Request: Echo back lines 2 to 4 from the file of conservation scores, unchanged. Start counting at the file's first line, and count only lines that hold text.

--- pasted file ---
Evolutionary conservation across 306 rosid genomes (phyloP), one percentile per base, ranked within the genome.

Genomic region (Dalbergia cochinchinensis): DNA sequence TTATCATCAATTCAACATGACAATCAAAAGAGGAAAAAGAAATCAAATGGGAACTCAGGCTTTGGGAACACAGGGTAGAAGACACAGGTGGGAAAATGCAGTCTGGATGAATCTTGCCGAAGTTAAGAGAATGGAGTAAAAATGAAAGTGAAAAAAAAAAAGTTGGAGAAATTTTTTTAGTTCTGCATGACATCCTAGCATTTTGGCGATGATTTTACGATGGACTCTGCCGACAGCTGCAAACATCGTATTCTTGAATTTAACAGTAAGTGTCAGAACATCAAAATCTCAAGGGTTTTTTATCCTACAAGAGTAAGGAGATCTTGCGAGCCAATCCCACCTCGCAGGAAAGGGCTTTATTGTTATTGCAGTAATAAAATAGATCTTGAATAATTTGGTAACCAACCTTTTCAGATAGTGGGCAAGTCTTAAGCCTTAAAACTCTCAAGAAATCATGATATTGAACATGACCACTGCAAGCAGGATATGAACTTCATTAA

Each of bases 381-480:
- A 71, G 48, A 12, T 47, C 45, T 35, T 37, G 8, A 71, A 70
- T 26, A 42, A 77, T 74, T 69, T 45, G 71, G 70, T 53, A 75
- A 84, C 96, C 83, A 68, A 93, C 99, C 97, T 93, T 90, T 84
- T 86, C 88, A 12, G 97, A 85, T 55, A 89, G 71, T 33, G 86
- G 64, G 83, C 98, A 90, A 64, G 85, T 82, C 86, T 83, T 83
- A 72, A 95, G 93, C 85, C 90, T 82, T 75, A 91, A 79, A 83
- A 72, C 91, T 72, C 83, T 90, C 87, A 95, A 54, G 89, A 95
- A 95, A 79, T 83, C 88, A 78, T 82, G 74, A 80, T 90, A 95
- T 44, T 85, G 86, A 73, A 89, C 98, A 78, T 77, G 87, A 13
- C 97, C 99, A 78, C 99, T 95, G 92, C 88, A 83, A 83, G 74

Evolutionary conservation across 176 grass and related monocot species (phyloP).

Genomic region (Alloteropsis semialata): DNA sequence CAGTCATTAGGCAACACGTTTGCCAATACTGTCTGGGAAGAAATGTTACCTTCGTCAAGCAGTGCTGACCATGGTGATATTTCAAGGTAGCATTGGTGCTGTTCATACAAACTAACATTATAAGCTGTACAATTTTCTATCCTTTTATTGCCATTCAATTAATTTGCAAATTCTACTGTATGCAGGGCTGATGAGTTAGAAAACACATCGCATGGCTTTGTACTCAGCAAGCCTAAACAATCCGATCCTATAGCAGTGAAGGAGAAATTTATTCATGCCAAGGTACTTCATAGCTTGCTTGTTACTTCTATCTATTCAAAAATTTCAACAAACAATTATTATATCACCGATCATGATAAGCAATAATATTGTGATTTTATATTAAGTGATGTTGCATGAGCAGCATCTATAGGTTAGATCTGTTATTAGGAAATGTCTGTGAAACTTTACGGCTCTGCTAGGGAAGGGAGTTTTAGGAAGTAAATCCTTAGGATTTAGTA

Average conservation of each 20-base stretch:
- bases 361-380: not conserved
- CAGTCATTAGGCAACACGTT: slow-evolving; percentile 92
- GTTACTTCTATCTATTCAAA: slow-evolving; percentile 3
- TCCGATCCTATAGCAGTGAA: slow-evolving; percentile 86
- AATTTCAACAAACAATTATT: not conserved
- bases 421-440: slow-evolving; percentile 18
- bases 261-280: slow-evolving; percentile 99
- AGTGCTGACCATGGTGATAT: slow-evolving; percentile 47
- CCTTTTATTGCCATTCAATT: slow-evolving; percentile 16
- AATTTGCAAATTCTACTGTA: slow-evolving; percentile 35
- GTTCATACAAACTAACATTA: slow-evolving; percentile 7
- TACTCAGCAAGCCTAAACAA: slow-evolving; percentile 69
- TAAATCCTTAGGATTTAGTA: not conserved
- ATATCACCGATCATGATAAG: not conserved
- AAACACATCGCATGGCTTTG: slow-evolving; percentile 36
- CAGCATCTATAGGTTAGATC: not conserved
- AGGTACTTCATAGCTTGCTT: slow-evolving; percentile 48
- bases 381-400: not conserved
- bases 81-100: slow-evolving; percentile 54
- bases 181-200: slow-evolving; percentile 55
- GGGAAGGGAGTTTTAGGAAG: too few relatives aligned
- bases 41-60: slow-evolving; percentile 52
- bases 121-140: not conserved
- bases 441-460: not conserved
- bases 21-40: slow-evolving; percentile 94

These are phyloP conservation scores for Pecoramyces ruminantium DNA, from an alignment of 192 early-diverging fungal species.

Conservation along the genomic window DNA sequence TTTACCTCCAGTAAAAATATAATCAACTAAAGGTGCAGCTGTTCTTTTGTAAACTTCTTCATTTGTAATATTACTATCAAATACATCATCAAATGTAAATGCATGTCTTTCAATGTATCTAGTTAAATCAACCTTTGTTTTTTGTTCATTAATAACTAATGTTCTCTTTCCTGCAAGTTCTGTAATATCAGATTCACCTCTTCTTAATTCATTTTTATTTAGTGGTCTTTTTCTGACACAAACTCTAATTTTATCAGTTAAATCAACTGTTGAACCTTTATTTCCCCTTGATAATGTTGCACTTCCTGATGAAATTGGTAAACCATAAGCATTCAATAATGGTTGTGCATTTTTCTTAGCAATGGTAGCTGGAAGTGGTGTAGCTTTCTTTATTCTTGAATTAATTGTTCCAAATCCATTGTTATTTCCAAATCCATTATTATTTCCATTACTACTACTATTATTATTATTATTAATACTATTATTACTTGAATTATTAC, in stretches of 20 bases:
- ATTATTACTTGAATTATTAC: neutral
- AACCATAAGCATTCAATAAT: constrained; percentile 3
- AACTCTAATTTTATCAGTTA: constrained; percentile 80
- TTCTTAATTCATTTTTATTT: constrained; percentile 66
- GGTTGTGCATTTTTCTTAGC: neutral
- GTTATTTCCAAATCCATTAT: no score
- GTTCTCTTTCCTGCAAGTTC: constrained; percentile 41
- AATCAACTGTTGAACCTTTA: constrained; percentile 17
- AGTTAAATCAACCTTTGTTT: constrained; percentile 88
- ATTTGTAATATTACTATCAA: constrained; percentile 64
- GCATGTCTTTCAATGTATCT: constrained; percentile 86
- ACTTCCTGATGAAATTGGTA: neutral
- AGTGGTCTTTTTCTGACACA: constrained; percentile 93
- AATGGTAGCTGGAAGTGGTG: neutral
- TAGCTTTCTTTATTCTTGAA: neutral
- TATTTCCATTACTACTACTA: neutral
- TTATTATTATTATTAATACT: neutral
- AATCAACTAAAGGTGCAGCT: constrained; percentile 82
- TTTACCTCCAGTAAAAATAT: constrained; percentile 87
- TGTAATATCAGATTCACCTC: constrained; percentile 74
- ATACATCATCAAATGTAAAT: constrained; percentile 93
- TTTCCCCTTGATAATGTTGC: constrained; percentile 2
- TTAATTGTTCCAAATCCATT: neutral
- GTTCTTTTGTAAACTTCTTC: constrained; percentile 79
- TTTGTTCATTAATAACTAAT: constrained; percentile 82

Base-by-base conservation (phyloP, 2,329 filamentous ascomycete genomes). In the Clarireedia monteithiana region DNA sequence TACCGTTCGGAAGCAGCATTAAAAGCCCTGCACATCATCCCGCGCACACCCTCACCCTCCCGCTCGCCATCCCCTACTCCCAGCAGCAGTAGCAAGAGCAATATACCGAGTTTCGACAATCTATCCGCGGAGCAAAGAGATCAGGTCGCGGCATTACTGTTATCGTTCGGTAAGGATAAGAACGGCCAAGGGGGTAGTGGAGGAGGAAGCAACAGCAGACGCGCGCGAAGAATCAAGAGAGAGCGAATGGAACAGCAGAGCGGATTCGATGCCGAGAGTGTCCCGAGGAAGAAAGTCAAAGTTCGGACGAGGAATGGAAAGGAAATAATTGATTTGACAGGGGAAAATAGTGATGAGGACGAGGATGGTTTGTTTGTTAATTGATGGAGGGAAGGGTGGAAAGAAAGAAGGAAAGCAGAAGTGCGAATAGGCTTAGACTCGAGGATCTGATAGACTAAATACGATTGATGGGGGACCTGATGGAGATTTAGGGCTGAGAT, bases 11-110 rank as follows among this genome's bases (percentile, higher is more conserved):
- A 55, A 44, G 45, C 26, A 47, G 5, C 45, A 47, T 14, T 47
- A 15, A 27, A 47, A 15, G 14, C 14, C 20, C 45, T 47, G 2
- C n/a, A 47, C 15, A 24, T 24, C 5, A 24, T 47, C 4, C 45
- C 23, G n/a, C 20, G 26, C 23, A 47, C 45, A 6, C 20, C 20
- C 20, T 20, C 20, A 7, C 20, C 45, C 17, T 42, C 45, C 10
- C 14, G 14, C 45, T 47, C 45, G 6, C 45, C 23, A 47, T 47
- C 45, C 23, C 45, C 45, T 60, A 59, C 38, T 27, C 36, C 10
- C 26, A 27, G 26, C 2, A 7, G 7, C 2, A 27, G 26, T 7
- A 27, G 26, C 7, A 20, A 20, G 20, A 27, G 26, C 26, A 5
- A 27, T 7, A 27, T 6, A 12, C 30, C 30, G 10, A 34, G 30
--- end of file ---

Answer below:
Genomic region (Dalbergia cochinchinensis): DNA sequence TTATCATCAATTCAACATGACAATCAAAAGAGGAAAAAGAAATCAAATGGGAACTCAGGCTTTGGGAACACAGGGTAGAAGACACAGGTGGGAAAATGCAGTCTGGATGAATCTTGCCGAAGTTAAGAGAATGGAGTAAAAATGAAAGTGAAAAAAAAAAAGTTGGAGAAATTTTTTTAGTTCTGCATGACATCCTAGCATTTTGGCGATGATTTTACGATGGACTCTGCCGACAGCTGCAAACATCGTATTCTTGAATTTAACAGTAAGTGTCAGAACATCAAAATCTCAAGGGTTTTTTATCCTACAAGAGTAAGGAGATCTTGCGAGCCAATCCCACCTCGCAGGAAAGGGCTTTATTGTTATTGCAGTAATAAAATAGATCTTGAATAATTTGGTAACCAACCTTTTCAGATAGTGGGCAAGTCTTAAGCCTTAAAACTCTCAAGAAATCATGATATTGAACATGACCACTGCAAGCAGGATATGAACTTCATTAA

Each of bases 381-480:
- A 71, G 48, A 12, T 47, C 45, T 35, T 37, G 8, A 71, A 70